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WDFW restricts fisheries on Columbia River and two tributaries to support steelhead run


August 22, 2018

State fishery managers have declared a “night closure” for salmon and steelhead fishing effective Aug. 18 on a large stretch of the Columbia River and two of its tributaries due to concerns about this year’s summer steelhead run.

Starting that day, anglers must also release any steelhead they intercept in Drano Lake or the Wind River, where steelhead are known to linger to escape warm water conditions in the mainstem Columbia River.

Ryan Lothrop, Columbia River coordinator for the Washington Department of Fish and Wildlife (WDFW), said those measures were prompted by lower-than-expected passage of summer steelhead at Bonneville Dam and concerns about warmer than normal water temperatures.

Midway through the run, the count of both hatchery and wild steelhead passing the dam is running short of the pace needed to reach the preseason projection of 190,350 fish, he said.

“Under these circumstances, it is important that we take some precautionary measures to protect steelhead as they move upriver,” Lothrop said.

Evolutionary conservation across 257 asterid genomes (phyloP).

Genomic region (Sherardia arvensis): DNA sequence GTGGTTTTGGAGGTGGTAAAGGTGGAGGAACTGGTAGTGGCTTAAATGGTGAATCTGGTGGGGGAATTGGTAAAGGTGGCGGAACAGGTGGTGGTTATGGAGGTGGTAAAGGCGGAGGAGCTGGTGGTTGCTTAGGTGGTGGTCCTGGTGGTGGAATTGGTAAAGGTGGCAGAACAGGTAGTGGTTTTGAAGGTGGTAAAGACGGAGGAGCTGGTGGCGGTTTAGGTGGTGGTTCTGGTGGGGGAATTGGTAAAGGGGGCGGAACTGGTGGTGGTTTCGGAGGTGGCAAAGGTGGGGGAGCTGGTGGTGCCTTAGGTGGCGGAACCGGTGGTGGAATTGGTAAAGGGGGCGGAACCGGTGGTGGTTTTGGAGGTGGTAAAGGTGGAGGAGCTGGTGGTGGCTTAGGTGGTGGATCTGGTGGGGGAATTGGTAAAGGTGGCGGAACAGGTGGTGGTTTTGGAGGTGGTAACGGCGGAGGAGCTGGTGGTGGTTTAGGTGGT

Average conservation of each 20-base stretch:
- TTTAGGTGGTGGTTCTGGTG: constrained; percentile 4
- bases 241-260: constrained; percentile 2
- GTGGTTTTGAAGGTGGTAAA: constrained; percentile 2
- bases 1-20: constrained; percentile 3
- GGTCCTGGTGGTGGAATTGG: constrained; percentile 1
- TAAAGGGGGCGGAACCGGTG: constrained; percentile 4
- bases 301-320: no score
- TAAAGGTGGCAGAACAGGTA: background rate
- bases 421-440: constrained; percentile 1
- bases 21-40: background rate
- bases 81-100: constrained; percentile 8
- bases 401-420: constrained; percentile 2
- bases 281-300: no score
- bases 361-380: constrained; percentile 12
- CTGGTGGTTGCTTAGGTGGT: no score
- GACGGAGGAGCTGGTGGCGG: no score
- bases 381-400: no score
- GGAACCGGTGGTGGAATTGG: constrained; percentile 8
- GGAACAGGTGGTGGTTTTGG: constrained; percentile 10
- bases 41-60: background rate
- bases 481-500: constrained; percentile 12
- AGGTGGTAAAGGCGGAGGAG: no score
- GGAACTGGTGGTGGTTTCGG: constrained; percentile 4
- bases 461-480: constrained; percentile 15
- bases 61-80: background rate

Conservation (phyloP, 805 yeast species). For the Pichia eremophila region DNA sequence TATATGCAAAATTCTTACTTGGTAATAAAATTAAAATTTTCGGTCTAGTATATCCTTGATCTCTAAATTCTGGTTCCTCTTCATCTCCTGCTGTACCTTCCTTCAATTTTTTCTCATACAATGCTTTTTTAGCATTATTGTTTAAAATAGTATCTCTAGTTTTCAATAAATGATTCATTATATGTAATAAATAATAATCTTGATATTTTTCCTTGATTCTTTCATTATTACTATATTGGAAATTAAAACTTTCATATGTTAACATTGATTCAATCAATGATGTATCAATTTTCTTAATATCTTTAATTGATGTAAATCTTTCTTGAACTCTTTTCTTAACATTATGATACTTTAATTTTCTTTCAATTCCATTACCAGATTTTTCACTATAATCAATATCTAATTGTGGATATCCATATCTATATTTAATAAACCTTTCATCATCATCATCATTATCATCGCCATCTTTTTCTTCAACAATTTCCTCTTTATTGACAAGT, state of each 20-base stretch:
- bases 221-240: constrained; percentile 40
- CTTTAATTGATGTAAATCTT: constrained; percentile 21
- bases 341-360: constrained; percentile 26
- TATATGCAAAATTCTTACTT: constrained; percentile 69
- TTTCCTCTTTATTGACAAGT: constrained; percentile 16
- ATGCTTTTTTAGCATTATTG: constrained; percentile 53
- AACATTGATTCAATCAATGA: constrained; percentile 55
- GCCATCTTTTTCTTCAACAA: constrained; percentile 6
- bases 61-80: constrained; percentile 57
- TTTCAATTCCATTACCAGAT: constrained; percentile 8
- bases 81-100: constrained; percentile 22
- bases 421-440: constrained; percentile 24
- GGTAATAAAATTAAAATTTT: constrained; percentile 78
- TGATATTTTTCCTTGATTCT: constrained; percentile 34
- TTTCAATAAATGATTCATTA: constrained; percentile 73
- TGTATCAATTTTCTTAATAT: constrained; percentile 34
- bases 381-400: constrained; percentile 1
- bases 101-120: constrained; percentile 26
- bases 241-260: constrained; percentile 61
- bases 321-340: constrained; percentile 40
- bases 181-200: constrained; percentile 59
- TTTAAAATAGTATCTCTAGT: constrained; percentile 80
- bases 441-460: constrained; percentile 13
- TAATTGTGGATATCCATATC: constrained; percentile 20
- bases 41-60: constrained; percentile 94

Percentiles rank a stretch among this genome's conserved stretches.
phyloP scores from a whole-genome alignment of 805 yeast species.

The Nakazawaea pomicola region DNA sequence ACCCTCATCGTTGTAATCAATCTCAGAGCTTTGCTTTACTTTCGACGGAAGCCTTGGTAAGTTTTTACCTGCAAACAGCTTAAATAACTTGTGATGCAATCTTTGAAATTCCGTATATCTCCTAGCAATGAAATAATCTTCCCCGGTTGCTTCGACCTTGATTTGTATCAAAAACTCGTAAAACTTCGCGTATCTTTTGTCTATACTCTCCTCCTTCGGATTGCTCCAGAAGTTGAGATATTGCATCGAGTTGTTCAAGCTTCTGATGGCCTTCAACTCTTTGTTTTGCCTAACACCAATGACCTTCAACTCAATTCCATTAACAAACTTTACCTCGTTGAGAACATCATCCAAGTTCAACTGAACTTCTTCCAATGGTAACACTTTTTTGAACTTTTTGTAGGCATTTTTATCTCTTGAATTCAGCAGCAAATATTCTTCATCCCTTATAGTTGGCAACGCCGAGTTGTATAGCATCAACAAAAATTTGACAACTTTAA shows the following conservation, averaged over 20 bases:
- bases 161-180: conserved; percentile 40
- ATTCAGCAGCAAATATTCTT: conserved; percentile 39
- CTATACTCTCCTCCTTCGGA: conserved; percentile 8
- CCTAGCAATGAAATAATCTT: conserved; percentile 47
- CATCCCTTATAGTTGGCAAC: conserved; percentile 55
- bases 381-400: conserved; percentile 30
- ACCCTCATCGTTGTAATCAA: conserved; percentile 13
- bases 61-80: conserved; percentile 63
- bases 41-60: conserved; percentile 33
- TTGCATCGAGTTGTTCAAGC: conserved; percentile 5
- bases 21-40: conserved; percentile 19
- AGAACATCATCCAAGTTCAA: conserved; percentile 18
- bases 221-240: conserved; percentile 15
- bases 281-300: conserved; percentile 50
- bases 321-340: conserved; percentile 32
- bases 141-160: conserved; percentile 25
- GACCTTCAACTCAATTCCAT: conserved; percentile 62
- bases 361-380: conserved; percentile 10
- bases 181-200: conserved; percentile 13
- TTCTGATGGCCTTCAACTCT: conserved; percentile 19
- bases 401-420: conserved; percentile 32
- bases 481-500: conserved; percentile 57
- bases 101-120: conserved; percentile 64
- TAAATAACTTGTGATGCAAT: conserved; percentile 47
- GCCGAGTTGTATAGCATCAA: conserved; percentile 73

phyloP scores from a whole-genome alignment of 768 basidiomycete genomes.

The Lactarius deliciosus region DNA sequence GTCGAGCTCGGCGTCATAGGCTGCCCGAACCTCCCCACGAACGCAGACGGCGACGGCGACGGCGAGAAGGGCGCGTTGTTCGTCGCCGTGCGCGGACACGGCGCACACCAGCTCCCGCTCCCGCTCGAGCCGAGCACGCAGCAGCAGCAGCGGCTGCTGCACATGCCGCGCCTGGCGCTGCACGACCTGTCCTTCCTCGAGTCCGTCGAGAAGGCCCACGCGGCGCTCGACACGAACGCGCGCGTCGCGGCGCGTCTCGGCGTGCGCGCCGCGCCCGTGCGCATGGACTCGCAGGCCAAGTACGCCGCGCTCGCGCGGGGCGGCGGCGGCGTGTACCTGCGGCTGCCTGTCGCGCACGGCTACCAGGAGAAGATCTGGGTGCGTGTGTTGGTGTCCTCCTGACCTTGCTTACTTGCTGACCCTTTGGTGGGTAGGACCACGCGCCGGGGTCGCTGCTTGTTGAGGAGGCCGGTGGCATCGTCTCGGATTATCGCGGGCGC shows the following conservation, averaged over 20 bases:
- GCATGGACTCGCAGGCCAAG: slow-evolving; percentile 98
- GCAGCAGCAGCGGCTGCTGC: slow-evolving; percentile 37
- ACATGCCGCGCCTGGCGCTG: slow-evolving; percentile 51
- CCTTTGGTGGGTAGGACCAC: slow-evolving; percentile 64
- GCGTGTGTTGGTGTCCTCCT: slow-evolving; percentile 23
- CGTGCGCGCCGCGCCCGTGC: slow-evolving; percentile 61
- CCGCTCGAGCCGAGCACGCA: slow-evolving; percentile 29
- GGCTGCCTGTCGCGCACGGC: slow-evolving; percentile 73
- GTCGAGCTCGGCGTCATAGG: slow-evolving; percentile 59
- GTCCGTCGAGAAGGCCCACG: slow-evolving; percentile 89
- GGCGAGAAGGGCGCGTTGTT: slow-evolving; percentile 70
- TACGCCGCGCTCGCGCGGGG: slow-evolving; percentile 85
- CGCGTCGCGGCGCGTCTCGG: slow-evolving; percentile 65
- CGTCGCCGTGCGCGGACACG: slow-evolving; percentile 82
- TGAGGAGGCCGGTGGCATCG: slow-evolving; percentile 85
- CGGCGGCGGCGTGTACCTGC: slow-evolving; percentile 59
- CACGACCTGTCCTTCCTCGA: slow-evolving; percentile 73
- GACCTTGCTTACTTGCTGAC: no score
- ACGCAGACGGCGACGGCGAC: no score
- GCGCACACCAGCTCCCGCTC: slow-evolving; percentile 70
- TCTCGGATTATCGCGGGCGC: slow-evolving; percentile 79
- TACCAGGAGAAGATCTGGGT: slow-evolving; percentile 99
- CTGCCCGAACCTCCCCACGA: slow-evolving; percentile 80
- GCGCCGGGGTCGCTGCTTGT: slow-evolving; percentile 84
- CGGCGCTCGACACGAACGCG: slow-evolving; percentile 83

The new fishing rule will remain in effect until further notice in the following waters:

The Columbia River: The night closure will be in effect from Buoy 10 near the river’s mouth upriver to the Highway 395 Bridge in Pasco.

Drano Lake and the Wind River: The night closure and the steelhead-fishing closure will both be in effect in Drano Lake and from the mouth of the Wind River to 400 feet below the Shipherd Falls fish ladder.

Anglers fishing for other species such as northern pikeminnow and walleye can continue to fish at night in Washington waters.

Anticipating that this year’s summer steelhead returns would be more depressed than the preseason forecast, fishery managers took several measures to constrain fisheries before the season began. This year’s regulations have limited anglers to one steelhead per day, and restricted the time, area, and gear available to commercial fisheries.

For more information, see the fishing rule changes for the Columbia River, Drano Lake, and Wind River at


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